A bang to the head can leave no mark, but still cause serious damage to the brain. Dr Lim Jia Xu, Senior Resident, Neurosurgery, NNI, shares warning signs to look out for and why the elderly is at higher risk of complications.
A blow to the head can change your life in an instant.
Traumatic brain injury (TBI), or head injury, is common, particularly in young adults and the elderly, but the causes differ. Young adults usually suffer a TBI from a road traffic accident or a fall
from height, and it is one of the leading causes of death and disability in this group. However, in older people, falls are the top cause of head injuries.
Elderly patients often suffer from age-related diseases and take medications that can affect their vision, muscular strength, coordination, and thinking. This makes them prone to falls during normal daily activities, such as toileting, showering, or even when getting out of bed.
“But my grandmother seemed okay…”
A minor head injury can have serious consequences in the elderly because the brain shrinks as we age. This creates more space inside the skull for the brain to move when the head is hit. With more movement, there is an increased risk of damage to blood vessels, causing blood to gradually pool under the skull, a condition known as chronic subdural haematoma.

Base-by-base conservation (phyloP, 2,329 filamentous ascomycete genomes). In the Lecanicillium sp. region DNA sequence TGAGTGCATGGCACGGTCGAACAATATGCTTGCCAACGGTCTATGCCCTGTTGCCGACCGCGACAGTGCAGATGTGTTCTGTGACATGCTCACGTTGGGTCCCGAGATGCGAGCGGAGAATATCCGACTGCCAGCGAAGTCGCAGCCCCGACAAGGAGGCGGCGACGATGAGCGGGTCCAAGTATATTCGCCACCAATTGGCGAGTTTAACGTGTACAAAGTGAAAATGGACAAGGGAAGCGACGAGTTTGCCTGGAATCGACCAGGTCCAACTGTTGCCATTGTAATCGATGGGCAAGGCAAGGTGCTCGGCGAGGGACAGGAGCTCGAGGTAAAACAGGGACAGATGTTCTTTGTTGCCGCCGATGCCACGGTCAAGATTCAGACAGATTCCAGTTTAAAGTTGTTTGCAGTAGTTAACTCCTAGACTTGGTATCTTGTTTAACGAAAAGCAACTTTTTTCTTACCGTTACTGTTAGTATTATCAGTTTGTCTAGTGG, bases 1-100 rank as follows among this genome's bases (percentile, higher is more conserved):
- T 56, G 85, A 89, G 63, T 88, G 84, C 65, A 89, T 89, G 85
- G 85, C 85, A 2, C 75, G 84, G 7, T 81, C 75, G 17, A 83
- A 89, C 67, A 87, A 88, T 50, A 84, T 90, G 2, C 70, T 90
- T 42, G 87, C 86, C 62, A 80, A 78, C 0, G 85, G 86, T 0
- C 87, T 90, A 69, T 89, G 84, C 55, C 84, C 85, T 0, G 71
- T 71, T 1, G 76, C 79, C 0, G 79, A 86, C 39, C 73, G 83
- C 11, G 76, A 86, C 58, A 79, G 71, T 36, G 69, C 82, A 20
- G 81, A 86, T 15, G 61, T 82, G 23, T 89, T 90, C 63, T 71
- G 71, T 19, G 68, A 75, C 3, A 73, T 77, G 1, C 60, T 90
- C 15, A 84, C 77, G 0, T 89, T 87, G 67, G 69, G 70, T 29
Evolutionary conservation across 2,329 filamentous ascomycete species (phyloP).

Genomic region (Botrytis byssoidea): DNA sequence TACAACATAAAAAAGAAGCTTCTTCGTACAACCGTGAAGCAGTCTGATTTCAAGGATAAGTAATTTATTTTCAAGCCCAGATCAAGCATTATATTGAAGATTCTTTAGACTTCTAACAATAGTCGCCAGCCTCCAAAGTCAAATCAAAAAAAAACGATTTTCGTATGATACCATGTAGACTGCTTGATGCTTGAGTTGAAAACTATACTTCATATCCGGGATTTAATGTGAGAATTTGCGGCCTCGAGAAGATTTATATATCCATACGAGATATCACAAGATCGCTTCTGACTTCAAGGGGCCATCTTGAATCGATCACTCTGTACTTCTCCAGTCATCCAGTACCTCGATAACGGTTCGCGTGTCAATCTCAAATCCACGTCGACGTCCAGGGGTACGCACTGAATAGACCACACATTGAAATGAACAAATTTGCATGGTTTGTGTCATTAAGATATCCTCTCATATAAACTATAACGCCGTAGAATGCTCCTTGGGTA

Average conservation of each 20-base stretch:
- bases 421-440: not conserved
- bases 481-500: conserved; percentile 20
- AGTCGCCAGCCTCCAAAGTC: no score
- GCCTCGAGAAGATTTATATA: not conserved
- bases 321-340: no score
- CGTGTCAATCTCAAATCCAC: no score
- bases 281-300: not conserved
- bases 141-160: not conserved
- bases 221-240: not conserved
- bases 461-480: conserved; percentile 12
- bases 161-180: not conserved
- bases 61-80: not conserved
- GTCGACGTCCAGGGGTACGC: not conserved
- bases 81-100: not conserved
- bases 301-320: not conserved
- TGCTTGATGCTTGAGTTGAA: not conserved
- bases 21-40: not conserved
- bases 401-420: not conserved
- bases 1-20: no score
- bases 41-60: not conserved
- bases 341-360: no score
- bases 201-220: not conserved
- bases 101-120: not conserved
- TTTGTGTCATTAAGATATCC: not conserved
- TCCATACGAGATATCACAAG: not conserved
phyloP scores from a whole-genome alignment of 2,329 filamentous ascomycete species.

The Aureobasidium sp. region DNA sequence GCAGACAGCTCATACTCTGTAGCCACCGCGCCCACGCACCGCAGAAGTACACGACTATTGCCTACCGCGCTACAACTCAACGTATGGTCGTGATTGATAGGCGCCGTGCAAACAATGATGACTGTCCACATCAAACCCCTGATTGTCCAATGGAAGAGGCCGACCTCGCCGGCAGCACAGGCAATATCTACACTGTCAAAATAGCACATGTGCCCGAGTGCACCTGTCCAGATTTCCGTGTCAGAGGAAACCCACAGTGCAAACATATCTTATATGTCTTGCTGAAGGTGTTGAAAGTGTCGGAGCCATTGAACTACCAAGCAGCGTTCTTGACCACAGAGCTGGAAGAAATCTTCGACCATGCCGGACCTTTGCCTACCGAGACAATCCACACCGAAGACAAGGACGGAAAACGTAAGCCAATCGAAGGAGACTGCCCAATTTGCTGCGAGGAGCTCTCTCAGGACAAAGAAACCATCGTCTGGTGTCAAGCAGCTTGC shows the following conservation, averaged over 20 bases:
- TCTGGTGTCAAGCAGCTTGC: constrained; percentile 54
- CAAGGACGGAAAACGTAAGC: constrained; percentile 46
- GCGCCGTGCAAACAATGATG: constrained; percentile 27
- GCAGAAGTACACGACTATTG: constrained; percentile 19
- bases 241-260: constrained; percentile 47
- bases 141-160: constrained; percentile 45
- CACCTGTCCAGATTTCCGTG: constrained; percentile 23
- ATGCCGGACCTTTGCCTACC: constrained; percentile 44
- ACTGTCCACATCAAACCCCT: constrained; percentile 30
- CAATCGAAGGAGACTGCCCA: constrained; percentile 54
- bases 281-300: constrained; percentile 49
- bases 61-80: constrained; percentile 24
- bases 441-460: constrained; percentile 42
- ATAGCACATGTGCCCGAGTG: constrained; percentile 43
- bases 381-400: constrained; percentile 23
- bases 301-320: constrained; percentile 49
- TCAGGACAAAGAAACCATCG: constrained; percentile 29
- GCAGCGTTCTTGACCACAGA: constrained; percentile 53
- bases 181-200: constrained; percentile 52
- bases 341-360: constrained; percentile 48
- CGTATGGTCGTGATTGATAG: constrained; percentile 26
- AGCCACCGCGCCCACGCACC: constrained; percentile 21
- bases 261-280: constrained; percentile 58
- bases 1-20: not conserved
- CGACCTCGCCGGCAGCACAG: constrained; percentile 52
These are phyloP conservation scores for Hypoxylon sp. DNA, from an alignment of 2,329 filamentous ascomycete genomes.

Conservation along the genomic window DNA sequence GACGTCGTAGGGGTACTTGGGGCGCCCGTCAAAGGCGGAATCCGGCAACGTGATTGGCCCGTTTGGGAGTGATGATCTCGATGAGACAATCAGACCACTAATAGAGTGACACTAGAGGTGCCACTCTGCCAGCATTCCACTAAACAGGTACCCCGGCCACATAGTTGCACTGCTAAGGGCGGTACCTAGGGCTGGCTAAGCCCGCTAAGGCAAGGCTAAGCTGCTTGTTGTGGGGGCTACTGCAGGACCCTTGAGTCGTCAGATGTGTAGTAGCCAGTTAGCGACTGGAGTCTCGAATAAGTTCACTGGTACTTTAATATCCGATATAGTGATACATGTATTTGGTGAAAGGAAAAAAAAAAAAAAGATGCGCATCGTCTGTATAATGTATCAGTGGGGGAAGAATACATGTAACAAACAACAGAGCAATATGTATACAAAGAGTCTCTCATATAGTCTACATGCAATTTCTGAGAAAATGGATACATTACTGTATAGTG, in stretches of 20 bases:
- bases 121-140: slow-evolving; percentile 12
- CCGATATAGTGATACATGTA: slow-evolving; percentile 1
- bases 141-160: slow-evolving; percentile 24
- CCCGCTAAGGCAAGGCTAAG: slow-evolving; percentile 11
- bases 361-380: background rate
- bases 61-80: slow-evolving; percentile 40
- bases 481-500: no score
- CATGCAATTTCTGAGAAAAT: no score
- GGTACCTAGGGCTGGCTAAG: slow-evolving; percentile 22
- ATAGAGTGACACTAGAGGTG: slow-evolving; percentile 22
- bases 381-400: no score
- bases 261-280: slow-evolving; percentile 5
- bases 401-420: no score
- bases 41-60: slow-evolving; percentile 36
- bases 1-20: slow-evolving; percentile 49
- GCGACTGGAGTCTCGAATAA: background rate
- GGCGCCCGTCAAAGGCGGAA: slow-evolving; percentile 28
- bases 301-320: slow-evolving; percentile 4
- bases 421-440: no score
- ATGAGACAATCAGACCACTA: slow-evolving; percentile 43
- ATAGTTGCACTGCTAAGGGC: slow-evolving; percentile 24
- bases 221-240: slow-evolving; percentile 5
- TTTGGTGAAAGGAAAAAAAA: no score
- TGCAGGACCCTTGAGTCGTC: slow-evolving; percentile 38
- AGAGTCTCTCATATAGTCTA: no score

This ‘delayed’ bleeding from a mild TBI can occur weeks to months after the head injury and may require surgery. A head injury can happen at any time — know the signs of brain injury and when to seek medical help!
“If elderly loved ones hit their head, watch them carefully and call 995 if they show any signs of head injury, such as headaches, excessive sleepiness, walking difficulties, weakness of the limbs, or seizures."
— Dr Lim Jia Xu
This article was published in the National Neuroscience Institute's NeusLink magazine, which covers articles about NNI updates and brain, spine, muscle and nerve conditions in English and Chinese - to read more articles
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